Fourth Time’s the Charm
When we arrived at the nurses station, the nurse asked us not to go down the hall that was straight ahead. Even though it was the shortest route to the room, she directed us to another hallway that would go all the way around the ICU.
I had to know why.
So I asked.
She said that a patient had just died and the chaplain was counseling the family in the hallway.
Okay. Fair enough.
We took the long way to the patient’s room and met his nurse, who was very friendly, but very busy. She was taking care of both my patient and the one who died. She discussed the resuscitation attempt of the other patient with one of the doctors. Then she made a phone call and left a message with the answering service for the hospital we were transporting to.
I could tell this was going to be an interesting transport.
She came over and apologized for the chaos and told me the patient couldn’t be released yet because she had not been able to reach anyone at the receiving hospital to give report. Technically, you’re not supposed to discharge a patient before giving report to the receiving hospital. So we were on hold.
She took me aside and gave me the run down on our patient. He was in his early 40’s and had a history of life-long alcohol abuse, which led to liver failure. The day he was admitted to the hospital, he went into cardiac arrest.
Each time he coded, they resuscitated him, which left him with a completely broken rib cage. Every time he coughed or took a deep breath you could hear his ribs grating against each other.
“Well, I haven’t seen that in a long time,” I thought to myself.
His stay in the hospital was chaotic from the start and that’s how it remained. When they took him to the cath lab to do the angiogram, another patient was on the procedure table. He coded while waiting. When they finally did get him in, they found two completely blocked arteries that could not be stented. The tried to open them with a balloon, but they knew it would only be a matter of time before they closed again.
No wonder he coded four times. He was lucky to still be alive.
He was being transported to another hospital for a liver transplant and because his heart was in such bad shape, they would need multiple teams in the OR when they did the transplant if he had any hope of surviving.
The nurse tried again to reach the receiving hospital with no luck.
We went in and introduced ourselves and explained that there was a slight delay but that we’d get him on the road as soon as we could.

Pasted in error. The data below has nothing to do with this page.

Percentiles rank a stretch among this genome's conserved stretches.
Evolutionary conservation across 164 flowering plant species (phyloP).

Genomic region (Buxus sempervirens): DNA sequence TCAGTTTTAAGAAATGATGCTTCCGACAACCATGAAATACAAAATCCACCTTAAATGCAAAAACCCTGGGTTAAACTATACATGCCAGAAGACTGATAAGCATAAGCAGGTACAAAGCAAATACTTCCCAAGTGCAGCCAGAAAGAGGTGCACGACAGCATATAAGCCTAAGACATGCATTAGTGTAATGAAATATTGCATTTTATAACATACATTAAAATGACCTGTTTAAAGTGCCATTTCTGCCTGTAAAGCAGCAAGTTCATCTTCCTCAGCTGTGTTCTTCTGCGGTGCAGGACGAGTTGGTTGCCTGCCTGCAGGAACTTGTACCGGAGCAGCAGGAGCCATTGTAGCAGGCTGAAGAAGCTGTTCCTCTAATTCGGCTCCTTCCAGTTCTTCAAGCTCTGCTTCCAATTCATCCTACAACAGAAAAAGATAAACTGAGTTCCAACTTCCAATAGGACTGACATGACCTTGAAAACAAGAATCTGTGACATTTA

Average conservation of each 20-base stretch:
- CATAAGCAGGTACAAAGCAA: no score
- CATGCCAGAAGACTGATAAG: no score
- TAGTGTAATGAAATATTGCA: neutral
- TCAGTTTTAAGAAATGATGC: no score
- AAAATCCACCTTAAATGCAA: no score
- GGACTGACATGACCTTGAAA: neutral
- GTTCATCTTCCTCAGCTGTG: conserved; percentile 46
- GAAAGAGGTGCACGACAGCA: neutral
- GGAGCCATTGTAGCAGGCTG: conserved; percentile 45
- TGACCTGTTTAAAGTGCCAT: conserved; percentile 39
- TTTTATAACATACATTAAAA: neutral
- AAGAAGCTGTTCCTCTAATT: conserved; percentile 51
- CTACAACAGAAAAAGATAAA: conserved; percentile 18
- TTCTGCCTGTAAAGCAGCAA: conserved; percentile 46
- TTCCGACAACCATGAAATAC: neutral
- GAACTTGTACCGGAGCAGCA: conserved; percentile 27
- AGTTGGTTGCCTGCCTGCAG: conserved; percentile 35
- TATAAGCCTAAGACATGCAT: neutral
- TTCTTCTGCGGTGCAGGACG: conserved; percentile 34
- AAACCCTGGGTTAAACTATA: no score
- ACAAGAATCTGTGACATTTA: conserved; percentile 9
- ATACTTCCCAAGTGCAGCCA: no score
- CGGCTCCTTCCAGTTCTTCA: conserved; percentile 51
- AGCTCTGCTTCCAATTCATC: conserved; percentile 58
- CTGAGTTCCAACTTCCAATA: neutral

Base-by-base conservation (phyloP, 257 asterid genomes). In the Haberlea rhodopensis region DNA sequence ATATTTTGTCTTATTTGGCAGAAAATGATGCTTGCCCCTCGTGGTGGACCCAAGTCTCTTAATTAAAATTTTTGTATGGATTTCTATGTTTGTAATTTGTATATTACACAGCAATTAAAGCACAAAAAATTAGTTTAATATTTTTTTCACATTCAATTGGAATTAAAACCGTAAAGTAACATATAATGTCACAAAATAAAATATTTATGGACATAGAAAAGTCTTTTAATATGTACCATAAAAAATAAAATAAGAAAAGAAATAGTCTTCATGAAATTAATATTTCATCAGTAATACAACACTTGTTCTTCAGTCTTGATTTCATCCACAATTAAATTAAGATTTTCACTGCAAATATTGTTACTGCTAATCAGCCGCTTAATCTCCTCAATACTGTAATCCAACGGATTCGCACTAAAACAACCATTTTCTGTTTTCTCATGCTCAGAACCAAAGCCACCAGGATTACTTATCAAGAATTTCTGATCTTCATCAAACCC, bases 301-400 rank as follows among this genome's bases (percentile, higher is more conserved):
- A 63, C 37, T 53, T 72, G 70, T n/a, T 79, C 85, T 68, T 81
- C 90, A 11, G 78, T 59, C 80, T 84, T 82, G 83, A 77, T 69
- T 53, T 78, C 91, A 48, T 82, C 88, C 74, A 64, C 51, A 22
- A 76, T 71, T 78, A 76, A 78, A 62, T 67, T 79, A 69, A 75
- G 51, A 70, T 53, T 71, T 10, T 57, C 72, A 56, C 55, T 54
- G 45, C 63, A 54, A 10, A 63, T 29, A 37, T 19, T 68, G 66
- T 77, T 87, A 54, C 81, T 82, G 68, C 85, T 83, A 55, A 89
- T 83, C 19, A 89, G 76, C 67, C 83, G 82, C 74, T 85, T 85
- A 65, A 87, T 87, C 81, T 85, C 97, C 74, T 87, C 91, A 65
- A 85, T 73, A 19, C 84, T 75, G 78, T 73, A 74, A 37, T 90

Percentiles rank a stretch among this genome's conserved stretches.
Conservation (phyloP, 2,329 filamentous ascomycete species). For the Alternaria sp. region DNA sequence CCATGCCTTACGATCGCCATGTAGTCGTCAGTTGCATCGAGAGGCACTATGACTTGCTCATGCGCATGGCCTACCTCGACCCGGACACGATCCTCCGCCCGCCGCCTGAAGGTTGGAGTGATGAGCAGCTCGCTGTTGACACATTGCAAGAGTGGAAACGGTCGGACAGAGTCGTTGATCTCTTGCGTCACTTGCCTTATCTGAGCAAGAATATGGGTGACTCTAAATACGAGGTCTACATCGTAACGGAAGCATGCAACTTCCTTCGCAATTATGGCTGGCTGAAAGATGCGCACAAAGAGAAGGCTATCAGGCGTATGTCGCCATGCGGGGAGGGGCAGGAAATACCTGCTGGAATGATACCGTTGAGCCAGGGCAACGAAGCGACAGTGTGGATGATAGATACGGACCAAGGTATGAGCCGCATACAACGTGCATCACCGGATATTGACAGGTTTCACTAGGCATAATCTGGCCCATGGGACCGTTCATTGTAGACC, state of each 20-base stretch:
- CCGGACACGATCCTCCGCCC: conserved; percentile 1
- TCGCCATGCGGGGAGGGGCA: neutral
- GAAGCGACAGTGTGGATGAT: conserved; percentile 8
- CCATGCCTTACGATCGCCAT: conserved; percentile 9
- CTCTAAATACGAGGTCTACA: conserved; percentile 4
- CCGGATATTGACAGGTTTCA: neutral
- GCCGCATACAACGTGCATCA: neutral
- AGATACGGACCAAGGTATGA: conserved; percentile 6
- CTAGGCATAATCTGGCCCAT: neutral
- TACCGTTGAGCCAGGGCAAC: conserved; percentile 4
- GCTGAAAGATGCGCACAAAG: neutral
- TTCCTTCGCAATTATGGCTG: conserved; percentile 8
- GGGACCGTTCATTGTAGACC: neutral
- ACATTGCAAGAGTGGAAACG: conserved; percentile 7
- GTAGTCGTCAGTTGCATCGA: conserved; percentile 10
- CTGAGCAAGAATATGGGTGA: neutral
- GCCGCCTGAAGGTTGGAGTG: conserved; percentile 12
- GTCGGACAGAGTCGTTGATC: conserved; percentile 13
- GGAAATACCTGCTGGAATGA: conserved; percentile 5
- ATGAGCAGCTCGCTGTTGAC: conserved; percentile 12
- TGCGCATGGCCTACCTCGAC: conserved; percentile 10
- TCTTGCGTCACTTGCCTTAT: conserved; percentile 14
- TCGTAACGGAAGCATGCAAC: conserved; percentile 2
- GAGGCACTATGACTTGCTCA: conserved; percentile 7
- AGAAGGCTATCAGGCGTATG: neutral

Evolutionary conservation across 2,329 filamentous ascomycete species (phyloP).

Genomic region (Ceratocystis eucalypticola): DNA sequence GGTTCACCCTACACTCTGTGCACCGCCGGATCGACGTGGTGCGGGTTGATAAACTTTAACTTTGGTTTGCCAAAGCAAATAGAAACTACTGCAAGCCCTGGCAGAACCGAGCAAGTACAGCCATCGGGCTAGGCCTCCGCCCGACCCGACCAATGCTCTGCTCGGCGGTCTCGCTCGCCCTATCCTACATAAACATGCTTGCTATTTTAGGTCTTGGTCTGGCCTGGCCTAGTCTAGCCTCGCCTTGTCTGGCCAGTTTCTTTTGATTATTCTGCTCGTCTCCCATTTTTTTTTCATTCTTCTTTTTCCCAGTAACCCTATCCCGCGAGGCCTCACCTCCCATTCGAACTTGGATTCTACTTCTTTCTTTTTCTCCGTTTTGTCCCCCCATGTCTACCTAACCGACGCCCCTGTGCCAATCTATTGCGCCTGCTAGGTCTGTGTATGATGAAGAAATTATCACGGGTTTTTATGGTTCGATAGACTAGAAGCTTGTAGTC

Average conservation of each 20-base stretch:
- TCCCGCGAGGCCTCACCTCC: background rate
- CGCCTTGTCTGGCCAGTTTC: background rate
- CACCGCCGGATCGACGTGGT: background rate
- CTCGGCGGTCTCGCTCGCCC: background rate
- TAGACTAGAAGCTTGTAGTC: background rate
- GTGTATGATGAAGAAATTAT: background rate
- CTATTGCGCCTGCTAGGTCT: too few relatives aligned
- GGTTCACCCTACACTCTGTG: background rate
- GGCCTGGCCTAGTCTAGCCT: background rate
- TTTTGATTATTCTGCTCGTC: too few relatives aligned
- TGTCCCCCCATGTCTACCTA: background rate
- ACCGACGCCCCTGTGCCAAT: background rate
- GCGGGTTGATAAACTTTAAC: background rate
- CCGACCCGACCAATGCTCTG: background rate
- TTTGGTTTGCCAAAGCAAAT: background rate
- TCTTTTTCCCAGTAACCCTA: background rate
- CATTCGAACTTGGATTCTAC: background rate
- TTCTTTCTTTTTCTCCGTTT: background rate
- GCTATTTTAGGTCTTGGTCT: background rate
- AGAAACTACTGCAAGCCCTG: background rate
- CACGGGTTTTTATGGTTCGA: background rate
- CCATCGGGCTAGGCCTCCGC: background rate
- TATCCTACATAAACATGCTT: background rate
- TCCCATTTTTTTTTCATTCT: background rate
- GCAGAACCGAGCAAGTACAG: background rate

Liver failure has got to be one of the worst conditions to live with. His abdomen was swollen to twice the normal size. He skin was yellow from head to toe. He looked miserable sitting in the chair beside the bed. I told him what our plan was and asked if his wife would be following us or if she had other plans. We quickly killed twenty minutes with small talk. Finally his nurse came back in. She got through.
We got him loaded and I asked if he would tell me what he remembered from the episodes of cardiac arrest. He said he’d be glad to.
Rolling through Phoenix, we talked about his stay in the hospital. As it turns out he didn’t remember anything from the four times he coded. No bright light, no dark tunnel, nothing at all. I was a little disappointed, but a lot of people don’t remember anything from their near death experiences. But he did remember something interesting.
He’d been on tranquilizers for weeks prior to being admitted. The first three days of his hospital stay were a blur except for some ‘hallucinations’. During the days after his cardiac arrest he seemed to be in a dream world of bizarre creatures and odd looking places. He described the sensation of being there as more real than being awake. When he became conscious, he talked with his wife about what he saw. She didn’t see any of those things, so he wrote it off as hallucinations.
I’m beginning to question the understanding we have about hallucinations. It’s a thorny subject and I won’t unpack it today, but I think we show a lack of understanding when we refer to experiences that other people have, which are not experienced by us as hallucinations. When I pray, I often see things that no one else sees.
Does that mean I’m hallucinating?
Okay…back to the story.
Shortly before we arrived, I asked if I could pray for him to be healed. I wasn’t surprised when he said he’d like that. So I prayed with him for healing of his liver and heart and declared God’s goodness over him.
We talked about our destinies. I suggested that he had a destiny that was not yet complete. That’s why he was still alive. After talking with a lot of people who’ve stepped into eternity, I’m convinced that very few of us get to leave before our earthy destiny is complete. If we come back – there’s a reason for it and we need to understand what it is.